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I am in a C++ class and my professor has given us some starter code to implement a graph.

She has given us a .template file and wants us to run it in Visual Studio 2012, however VS2012 doesn't seem to recognize the .template file as C++ code so does not color the C++ reserved words at all.

The program still compiles and runs, but it is more difficult to code when I can't see any of the reserved words in color. Is there any way to make VS2012 color the reserved words in .template files?

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1 Answer 1

up vote 3 down vote accepted

Sure. Just rename it to have a .cpp extension.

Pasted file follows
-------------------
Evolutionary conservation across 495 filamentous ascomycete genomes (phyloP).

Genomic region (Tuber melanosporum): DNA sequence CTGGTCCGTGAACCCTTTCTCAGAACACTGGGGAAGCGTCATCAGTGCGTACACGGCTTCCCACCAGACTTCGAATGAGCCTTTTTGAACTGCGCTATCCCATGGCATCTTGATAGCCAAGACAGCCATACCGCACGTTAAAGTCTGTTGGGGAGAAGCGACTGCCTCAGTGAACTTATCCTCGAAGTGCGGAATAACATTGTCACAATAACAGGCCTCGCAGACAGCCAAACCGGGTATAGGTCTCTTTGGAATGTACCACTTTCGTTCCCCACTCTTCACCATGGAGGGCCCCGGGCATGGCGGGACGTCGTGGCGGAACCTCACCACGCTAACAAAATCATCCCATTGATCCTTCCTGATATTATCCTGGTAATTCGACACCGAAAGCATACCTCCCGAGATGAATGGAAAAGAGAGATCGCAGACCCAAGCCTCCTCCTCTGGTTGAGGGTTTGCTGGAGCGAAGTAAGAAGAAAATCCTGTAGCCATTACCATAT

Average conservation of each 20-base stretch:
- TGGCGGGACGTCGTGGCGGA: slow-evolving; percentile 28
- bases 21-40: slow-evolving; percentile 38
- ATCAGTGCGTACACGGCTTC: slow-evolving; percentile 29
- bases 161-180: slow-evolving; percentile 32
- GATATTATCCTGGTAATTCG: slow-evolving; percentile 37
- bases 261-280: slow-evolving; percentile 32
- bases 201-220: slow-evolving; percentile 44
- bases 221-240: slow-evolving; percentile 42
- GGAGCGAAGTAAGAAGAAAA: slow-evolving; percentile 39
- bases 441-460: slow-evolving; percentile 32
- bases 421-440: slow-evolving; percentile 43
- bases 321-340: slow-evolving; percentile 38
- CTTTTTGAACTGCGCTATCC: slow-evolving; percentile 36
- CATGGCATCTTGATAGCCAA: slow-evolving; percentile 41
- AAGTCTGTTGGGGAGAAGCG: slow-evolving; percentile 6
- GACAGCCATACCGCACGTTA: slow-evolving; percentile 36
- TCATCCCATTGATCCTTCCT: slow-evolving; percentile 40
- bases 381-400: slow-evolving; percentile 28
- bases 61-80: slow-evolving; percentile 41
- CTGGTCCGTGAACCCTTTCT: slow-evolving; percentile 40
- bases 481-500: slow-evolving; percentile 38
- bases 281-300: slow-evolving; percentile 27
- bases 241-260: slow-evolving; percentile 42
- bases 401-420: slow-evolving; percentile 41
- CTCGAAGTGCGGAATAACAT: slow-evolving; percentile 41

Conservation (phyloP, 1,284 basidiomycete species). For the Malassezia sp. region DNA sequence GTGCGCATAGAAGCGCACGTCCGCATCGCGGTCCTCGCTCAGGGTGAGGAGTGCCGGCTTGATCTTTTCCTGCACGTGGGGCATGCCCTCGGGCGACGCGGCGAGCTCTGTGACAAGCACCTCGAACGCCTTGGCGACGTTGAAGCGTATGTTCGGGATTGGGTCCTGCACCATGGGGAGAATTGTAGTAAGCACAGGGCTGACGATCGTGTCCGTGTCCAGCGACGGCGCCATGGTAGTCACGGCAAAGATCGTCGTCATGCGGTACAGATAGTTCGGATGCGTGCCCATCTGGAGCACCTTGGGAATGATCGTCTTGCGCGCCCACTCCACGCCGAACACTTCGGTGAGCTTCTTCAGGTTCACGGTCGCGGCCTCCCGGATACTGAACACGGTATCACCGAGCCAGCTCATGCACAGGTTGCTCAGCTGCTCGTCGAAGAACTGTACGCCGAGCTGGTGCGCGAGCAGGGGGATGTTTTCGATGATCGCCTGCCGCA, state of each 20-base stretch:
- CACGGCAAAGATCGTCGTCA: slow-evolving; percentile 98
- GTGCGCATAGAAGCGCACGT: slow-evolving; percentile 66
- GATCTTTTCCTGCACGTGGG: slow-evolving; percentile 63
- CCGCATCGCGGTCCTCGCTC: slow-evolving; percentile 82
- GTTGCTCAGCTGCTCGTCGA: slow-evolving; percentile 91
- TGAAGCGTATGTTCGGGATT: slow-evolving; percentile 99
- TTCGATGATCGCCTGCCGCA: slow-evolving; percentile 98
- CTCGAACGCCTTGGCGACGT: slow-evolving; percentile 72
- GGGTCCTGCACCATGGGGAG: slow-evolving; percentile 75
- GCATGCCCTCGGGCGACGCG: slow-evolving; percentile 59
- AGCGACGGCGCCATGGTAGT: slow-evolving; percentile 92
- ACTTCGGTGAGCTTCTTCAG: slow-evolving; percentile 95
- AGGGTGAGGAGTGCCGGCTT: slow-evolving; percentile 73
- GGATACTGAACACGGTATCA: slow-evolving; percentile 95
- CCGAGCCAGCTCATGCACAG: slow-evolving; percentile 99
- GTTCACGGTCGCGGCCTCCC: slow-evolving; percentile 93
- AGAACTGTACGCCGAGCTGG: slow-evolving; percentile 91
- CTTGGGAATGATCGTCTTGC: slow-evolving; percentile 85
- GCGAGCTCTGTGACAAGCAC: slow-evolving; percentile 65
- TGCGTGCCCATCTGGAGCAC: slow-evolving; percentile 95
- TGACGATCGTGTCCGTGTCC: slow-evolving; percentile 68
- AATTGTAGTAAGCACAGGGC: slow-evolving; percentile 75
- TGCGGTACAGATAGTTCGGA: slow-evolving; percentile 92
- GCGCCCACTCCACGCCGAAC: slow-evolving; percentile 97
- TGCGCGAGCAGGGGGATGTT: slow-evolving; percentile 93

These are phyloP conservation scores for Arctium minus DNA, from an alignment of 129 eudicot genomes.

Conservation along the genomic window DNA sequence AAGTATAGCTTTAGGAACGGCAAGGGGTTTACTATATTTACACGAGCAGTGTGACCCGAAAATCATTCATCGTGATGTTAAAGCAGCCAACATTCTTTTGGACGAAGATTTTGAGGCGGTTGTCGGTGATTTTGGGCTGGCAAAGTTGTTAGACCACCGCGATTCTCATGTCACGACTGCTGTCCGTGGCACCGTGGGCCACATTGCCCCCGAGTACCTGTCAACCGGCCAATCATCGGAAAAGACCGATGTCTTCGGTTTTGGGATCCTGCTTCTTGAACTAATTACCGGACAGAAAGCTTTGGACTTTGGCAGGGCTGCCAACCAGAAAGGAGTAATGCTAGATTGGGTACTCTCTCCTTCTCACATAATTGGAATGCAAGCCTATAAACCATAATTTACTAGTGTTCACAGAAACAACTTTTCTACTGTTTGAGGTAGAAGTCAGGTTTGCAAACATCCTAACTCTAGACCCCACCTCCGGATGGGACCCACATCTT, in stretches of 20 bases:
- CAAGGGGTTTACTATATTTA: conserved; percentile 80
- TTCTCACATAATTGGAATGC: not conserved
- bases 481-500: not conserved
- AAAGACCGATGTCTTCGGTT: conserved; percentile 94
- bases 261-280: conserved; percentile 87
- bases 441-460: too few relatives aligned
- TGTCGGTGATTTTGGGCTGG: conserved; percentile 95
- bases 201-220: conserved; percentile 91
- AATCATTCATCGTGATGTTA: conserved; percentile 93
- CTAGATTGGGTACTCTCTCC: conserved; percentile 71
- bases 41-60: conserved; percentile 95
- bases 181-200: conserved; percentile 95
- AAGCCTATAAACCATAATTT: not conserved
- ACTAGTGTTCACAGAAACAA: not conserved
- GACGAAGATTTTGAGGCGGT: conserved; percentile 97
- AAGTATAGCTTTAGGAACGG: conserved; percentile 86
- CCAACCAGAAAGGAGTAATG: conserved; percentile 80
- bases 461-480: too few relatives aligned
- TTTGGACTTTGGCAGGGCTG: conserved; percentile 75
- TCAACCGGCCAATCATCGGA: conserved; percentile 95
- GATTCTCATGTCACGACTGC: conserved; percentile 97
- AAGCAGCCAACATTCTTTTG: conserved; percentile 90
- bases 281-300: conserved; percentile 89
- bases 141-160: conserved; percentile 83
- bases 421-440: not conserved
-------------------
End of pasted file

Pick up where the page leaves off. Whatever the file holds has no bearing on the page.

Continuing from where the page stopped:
Or, alternatively, Visual Studio offers functionality that will allow you to map a custom extension to a particular editing experience. Go into your Visual Studio options and navigate to Text Editor > File Extension.

Visual Studio > Options > Text Editor > File Extension

Here, you can add template as a file extension and map it to the Microsoft Visual C++ editor.

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.hpp is probably better if it has templates –  Pubby Nov 30 '12 at 0:35
    
I'm going to guess that OP doesn't mean template in the context of C++, but rather "template" as in the context of starter code. –  Adam Maras Nov 30 '12 at 0:37
    
@Pubby, I think it's just a skeleton file. –  chris Nov 30 '12 at 0:37
    
So am I out of luck then on keeping it a .template file and having the reserved words highlighted? –  Taylor Nightingale Nov 30 '12 at 0:46
    
Actually, there is another way. Let me update my post for you. –  Adam Maras Nov 30 '12 at 0:47

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